Systematic evaluations of knowledge translation interventions in nursing homes to improve practice are scarce. There is also a lack of studies focusing on creating sustainable evidence-based practice in the setting of residential dementia care.
The aim of this paper is to describe a model for implementing national evidence-based guidelines for care of persons with dementia in nursing homes. The secondary aim is to outline the nursing home staff experiences during the first year of the implementation process. The intervention had a participatory action research approach. This included educational activities such as: (i) thematic seminars introducing national guidelines for dementia care, (ii) regular unit-based seminars; and (iii) later dissemination of information in reflective seminars and several days of poster-exhibitions. Areas of practice development were selected on each of the 24 units, based on unit-specific needs, and a quality improvement strategy was applied and evaluated. Each unit met ten times during a period of eight months. Data for this study were extracted from the reflective seminars and poster presentations, analyzed using a qualitative content analysis.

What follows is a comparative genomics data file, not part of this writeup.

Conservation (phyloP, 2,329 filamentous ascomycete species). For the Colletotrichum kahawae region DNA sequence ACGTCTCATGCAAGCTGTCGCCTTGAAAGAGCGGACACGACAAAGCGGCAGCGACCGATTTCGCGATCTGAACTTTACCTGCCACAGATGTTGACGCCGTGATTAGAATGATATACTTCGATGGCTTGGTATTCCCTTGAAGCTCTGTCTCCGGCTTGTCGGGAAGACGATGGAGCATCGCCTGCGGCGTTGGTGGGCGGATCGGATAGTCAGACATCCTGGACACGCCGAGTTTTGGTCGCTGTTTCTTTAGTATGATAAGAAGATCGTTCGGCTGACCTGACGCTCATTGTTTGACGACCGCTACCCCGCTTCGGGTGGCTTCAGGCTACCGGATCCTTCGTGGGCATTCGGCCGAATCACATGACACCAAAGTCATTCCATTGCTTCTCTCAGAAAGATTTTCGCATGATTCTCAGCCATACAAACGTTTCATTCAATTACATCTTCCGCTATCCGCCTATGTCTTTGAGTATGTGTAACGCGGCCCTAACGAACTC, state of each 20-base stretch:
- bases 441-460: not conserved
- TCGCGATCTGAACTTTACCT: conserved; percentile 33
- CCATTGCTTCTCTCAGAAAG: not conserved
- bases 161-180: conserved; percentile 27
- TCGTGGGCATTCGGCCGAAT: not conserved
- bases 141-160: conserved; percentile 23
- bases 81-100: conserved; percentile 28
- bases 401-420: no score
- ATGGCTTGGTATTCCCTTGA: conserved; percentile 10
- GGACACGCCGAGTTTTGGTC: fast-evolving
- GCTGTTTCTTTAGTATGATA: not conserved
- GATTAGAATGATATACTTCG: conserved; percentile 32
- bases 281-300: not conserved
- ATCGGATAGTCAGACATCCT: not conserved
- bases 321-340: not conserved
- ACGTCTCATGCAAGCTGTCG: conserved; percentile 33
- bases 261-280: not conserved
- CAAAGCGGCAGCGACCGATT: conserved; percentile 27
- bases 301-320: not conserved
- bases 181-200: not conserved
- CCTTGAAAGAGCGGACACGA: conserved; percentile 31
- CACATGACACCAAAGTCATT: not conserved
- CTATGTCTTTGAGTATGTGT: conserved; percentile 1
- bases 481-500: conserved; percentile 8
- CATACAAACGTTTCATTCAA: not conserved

Findings showed that implementation of guidelines were perceived by staff as beneficial for both staff and the residents. However, barriers to identification of relevant sources of evidence and barriers to sustainable implementation were experienced.
One of our assumptions was that dementia nursing homes can benefit from becoming knowledge driven, with care practices founded in evidence-based sources. Our findings show that to be partly true, even though most staff units found their efforts to pursue and utilize knowledge adversely impacted by time-logistics and practical workload challenges.